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Walking Around In Someone Else’s Brain

December 3, 2014

I can’t tell you where I was.

I can’t tell you who I was with.

I can’t even tell you how many security gates I had to go through to get there.

But, the place was AWESOME.

Sometime in the my travels over the past months, I got a chance to peek inside one of the largest data centers in the world. More than a peek, really. I got to stroll the halls and wander from building to building. I’ve been in computers my entire career. I’ve worked for Microsoft, WordPerfect, and a large non-profit that spanned the globe. I’m kind of jaded.

I was awed.

I’m going to take you on a mini tour and explain why I felt like I was walking through someone else’s brain. First, I have to blindfold you, put you on an airplane to an undisclosed location, bundled you into a waiting SUV with the windows blacked out, and drive you to a non descript building that looks like a big warehouse with a fence around it.

And that’s where our tour will end, since we didn’t send your name in a day ahead of time. But, you can ride with me.

I was struck by the fact that I didn’t see another person until I had been through 3 security gates. The first was to get into the parking lot. I had to speak to an unseen security guard. She was unseen to me, I’m sure that she had a great view of me, my car and my license plate number before I even pressed the intercom.

After verifying that I was on the list, a gate lifted and I drove over spikes that were designed to shred my tires if I backed up. From the parking lot, there was a metal turnstile to get to the sidewalk. Another buzz on the intercom. Another verification that I was the same guy who drove in.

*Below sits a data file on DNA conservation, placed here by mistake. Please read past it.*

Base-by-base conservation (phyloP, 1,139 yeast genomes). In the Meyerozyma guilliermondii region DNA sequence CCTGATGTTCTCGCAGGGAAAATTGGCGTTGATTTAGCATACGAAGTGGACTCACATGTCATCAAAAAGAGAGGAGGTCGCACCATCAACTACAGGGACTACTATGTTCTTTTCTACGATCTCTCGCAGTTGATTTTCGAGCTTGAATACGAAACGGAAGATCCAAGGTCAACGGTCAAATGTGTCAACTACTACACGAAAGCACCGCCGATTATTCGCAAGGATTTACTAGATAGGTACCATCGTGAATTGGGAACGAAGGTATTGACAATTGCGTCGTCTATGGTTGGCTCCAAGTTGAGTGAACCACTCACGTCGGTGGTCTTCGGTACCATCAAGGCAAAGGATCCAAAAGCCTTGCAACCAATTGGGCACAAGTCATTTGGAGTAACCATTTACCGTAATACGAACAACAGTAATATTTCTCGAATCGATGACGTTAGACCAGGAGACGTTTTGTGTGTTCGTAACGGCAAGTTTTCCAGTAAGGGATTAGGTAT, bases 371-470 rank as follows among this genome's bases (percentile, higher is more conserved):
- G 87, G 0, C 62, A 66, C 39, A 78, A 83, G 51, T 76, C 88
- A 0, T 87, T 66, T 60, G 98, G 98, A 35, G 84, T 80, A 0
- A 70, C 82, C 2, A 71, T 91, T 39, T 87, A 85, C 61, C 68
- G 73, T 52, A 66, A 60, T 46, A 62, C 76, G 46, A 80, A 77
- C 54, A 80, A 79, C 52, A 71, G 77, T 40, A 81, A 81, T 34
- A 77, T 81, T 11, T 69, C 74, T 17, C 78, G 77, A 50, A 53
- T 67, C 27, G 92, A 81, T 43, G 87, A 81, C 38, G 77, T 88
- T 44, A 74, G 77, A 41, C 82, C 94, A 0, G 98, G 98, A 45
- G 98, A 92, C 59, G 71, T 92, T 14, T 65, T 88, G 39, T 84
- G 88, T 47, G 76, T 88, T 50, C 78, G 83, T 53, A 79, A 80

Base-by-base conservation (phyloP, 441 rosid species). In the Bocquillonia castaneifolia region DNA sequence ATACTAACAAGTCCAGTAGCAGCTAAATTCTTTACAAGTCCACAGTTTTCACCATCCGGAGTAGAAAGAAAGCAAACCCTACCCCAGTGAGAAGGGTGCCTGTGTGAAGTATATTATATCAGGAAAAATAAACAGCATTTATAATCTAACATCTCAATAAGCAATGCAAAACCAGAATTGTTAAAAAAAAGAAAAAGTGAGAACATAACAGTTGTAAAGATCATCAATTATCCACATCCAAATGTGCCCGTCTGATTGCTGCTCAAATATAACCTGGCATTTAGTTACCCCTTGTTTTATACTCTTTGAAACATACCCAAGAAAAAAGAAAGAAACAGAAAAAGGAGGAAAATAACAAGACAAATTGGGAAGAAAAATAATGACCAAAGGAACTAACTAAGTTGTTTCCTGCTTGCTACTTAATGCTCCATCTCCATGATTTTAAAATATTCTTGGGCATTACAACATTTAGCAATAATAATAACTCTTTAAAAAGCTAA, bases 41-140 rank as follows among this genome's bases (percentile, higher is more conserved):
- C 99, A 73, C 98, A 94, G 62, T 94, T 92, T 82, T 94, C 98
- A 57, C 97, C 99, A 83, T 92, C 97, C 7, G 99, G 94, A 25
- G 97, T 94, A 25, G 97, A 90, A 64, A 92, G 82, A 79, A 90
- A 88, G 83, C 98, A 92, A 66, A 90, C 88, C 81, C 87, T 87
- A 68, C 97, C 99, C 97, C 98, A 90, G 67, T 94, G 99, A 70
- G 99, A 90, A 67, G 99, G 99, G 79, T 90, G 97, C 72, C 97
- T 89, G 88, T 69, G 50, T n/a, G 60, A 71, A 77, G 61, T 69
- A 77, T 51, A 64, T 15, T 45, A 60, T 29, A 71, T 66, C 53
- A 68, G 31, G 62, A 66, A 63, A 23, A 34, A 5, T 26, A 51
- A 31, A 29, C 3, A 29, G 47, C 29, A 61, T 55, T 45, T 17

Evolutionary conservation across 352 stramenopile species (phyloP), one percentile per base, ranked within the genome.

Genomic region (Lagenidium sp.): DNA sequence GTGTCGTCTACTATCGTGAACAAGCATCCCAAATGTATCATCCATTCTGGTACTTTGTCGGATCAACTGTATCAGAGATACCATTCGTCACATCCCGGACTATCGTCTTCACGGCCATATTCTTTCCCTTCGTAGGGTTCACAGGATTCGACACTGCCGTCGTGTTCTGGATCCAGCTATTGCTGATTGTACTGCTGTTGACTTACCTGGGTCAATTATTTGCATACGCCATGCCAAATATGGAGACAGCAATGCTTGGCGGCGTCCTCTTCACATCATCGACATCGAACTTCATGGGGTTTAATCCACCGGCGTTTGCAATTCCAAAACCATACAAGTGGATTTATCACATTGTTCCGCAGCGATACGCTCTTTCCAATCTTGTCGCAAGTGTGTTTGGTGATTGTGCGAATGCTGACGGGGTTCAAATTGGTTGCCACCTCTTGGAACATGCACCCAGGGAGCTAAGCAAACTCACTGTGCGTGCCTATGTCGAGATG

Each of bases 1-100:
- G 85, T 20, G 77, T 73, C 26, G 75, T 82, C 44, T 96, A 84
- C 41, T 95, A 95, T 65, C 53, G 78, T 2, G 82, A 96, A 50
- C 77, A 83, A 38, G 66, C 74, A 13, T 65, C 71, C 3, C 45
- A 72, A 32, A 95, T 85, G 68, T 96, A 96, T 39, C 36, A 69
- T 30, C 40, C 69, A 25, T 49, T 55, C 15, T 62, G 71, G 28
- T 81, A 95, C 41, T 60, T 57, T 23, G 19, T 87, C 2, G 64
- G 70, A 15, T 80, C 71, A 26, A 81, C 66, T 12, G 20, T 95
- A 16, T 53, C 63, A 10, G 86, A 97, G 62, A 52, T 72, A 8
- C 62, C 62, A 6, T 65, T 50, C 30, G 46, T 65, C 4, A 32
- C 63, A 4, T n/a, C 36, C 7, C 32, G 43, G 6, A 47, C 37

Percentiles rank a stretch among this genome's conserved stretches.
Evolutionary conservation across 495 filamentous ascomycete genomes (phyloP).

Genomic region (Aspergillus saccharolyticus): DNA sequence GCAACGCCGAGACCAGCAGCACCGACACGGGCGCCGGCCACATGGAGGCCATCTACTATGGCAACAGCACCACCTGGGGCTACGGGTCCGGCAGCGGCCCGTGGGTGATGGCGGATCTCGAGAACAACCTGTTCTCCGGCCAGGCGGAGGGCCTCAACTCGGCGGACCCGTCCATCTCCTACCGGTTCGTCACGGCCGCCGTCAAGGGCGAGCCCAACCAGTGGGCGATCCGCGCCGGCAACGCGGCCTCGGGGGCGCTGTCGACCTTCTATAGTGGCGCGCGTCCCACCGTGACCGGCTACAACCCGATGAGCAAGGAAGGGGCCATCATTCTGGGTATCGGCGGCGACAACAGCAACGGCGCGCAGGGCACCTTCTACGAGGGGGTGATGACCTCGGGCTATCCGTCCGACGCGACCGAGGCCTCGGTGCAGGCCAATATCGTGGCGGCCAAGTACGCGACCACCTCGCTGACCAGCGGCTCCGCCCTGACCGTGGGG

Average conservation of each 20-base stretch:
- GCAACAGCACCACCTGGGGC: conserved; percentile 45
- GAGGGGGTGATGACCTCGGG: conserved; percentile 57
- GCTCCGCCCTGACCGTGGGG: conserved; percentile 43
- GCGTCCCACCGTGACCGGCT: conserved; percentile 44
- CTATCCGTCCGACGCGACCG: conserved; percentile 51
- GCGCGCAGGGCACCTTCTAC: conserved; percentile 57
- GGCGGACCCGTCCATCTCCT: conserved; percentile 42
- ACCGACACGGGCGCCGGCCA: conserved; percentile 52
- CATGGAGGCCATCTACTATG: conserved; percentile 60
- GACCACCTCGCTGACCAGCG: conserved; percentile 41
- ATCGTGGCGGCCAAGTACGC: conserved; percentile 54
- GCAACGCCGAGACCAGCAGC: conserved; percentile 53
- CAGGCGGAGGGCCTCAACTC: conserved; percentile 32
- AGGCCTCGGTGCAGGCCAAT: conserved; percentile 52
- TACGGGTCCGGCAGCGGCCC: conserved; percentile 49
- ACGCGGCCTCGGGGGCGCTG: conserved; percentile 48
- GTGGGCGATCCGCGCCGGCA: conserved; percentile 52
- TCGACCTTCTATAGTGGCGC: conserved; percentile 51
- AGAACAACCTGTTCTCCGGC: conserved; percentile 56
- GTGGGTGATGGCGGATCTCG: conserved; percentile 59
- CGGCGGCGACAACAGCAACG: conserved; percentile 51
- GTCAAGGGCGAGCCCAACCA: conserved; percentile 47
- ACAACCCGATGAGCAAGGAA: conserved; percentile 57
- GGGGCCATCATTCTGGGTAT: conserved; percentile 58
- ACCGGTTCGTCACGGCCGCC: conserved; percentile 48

Then, a man-trap to enter the building.

A man-trap is exactly what it sounds like. It’s a sort of trap for people. If you’ve ever had to buzz through two doors, that area after the first door, but before the second is a man-trap. It prevents anyone from tailgating in behind you.

Once in the lobby I finally got to see another person. She was behind bulletproof glass. I passed in my ID and she passed me back a security badge.


I might be an invited guest, but I wasn’t going to be allowed to wander around and check the medicine cabinets and closets unattended.

Through another security door and I met my guide. He’s also my friend. That’s how I got this tour. They don’t open these rides up to the public. Let’s call my friend Fred.

Fred took us, (another person who actually worked for the company had joined the tour) and we got to go see the data center. There were many more security gates before we got to the good stuff.

Finally, we were in a broad hallway with 15 foot ceilings, a concrete floor and every 60 feet or so a locked door with a badge reader and an iris scanner. Fred would stare into the light until the computer was sure that his eyeballs were allowed in. Then, he would badge in and open the door. As we entered the room an alarm sounded for the second and third person. Anti-tailgating devices.

The rooms were equipped with sensors that counted how many people came in. Only one badged in so the other two set of alarms. Fred explained what would normally happen

This alarm is ringing in security. Normally, they would send a guard to investigate, but they know we are doing a tour so they’ll ignore it.